If your cancer is high-grade, it may be given a Ki-67 tumor marker test. Your score on this test helps predict the way your tumor will respond to chemotherapy and what your chances of recurrence after treatment may be.



breast tumor
What is the hormonal status of your breast cancer?. Credit: BSIP / Contributor / Getty Images

Most breast cancers are driven by estrogen , progesterone or both of those hormones. Understanding the test results is important, because this information affects your treatment as well as your follow-up care. If your hormone tests come back negative, you may have triple negative breast cancer for which new treatments are being developed.



Herceptin, a drug for HER2/Neu positive breast cancer
Is your HER2/Neu status positive or negative?. Credit: Jeff J Mitchell / Staff / Getty Images

Her2 is a protein (a growth factor) that sends control signals to your cells, telling them to grow, divide and make repairs. If your cancer makes too much HER2, you may need to add Herceptin to your treatments to target the HER2 receptors on the cancer cells.



woman with breast cancer
What type of surgery should you have for your breast cancer? There are many factors which go into making this decision. Dominique Faget / Staff / Getty Images

Surgery will be done to remove as much of the cancer as possible. Discuss with your doctor whether you can have breast-conserving surgery or a mastectomy. Be sure to tell your doctor if you have a family history of breast cancer, as that may affect your choices.



woman with breast cancer in the hospital
Should you have chemotherapy before your breast cancer surgery?. Credit: Dominique Faget / Staff / Getty Images

In some cases, chemotherapy may be given before surgery to shrink the tumor. That might make the difference between a lumpectomy and a mastectomy.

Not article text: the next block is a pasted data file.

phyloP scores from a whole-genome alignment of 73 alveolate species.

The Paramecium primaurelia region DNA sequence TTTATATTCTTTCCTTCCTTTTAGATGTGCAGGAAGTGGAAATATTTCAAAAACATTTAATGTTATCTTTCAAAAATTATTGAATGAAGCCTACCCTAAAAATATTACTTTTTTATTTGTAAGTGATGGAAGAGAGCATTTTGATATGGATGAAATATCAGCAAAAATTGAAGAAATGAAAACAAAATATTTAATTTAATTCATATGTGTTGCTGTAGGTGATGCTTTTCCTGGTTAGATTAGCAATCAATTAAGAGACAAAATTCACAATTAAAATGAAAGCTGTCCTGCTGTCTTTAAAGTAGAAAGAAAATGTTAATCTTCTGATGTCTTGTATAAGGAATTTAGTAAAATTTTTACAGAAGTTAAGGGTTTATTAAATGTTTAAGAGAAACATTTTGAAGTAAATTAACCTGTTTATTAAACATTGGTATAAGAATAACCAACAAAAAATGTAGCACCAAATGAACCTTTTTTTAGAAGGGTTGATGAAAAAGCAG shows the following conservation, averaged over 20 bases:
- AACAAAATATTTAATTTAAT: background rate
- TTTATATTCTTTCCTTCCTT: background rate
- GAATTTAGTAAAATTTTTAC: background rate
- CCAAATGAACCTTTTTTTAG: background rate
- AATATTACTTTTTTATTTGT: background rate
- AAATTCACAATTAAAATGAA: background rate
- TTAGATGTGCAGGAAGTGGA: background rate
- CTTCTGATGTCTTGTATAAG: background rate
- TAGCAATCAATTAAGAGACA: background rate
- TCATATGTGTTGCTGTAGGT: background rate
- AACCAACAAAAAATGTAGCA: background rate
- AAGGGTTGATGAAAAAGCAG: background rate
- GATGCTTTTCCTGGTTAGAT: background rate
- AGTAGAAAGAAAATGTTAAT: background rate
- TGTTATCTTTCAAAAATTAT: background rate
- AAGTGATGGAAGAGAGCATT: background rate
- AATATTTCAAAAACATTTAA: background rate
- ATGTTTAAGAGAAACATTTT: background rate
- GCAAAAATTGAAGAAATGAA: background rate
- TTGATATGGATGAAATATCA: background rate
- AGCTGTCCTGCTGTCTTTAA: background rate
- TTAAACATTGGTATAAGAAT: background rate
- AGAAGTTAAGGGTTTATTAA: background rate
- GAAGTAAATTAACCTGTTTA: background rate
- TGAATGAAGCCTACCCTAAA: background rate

You can also ask about whether or not you should have chemotherapy after surgery, but this recommendation could change based on findings during surgery such as whether or not you have any positive lymph nodes.



Are there any further tests you need after your breast biopsy?. Credit: BSIP / Contributor / Getty Images

Some tests may determine which treatments will most effectively kill your cancer and prevent recurrence. Other tests may be needed to check on the health of your major organs and bones.

It can be overwhelming just facing the primary treatments for breast cancer, but it's important to follow up on other recommended tests as well. For example, heart tests may be recommended if you will be having a type of chemotherapy which can affect your heart, and a bone density test may be recommended if you will be taking a hormonal therapy which can increase the risk of osteoporosis.  

Even if these tests feel like so much extra do, they can be very important. In some cases, they can help you and your doctor choose the best treatment options for you specifically.

As a final note, the best thing you can do to make your treatment as successful as possible is to be your own advocate in your care. Check out these tips on being your own advocate in your cancer care.